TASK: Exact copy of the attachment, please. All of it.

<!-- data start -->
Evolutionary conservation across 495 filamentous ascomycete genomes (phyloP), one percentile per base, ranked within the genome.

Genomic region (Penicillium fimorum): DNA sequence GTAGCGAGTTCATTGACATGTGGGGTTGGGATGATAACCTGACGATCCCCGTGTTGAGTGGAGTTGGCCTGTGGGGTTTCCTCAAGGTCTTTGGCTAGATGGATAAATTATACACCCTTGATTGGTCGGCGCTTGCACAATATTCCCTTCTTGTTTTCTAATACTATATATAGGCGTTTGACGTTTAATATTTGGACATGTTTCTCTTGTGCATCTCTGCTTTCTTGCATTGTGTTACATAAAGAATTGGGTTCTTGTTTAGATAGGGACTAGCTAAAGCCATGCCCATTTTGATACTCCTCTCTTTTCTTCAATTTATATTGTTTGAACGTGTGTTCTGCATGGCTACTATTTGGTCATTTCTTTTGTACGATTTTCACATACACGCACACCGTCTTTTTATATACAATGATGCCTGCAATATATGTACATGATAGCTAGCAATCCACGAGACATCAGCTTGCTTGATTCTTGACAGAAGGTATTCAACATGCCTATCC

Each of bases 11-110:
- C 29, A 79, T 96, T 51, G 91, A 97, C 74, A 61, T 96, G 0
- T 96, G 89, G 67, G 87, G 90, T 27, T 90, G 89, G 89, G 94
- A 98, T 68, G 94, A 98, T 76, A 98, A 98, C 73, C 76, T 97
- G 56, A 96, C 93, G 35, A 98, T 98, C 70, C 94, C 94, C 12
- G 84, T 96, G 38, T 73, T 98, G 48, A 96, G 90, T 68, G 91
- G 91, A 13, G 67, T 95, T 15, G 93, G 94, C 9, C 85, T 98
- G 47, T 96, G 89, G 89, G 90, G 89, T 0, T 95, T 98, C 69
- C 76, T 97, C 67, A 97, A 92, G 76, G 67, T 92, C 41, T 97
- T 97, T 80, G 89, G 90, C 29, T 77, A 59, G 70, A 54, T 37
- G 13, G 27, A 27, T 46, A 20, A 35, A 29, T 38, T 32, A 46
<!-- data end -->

Evolutionary conservation across 495 filamentous ascomycete genomes (phyloP), one percentile per base, ranked within the genome.

Genomic region (Penicillium fimorum): DNA sequence GTAGCGAGTTCATTGACATGTGGGGTTGGGATGATAACCTGACGATCCCCGTGTTGAGTGGAGTTGGCCTGTGGGGTTTCCTCAAGGTCTTTGGCTAGATGGATAAATTATACACCCTTGATTGGTCGGCGCTTGCACAATATTCCCTTCTTGTTTTCTAATACTATATATAGGCGTTTGACGTTTAATATTTGGACATGTTTCTCTTGTGCATCTCTGCTTTCTTGCATTGTGTTACATAAAGAATTGGGTTCTTGTTTAGATAGGGACTAGCTAAAGCCATGCCCATTTTGATACTCCTCTCTTTTCTTCAATTTATATTGTTTGAACGTGTGTTCTGCATGGCTACTATTTGGTCATTTCTTTTGTACGATTTTCACATACACGCACACCGTCTTTTTATATACAATGATGCCTGCAATATATGTACATGATAGCTAGCAATCCACGAGACATCAGCTTGCTTGATTCTTGACAGAAGGTATTCAACATGCCTATCC

Each of bases 11-110:
- C 29, A 79, T 96, T 51, G 91, A 97, C 74, A 61, T 96, G 0
- T 96, G 89, G 67, G 87, G 90, T 27, T 90, G 89, G 89, G 94
- A 98, T 68, G 94, A 98, T 76, A 98, A 98, C 73, C 76, T 97
- G 56, A 96, C 93, G 35, A 98, T 98, C 70, C 94, C 94, C 12
- G 84, T 96, G 38, T 73, T 98, G 48, A 96, G 90, T 68, G 91
- G 91, A 13, G 67, T 95, T 15, G 93, G 94, C 9, C 85, T 98
- G 47, T 96, G 89, G 89, G 90, G 89, T 0, T 95, T 98, C 69
- C 76, T 97, C 67, A 97, A 92, G 76, G 67, T 92, C 41, T 97
- T 97, T 80, G 89, G 90, C 29, T 77, A 59, G 70, A 54, T 37
- G 13, G 27, A 27, T 46, A 20, A 35, A 29, T 38, T 32, A 46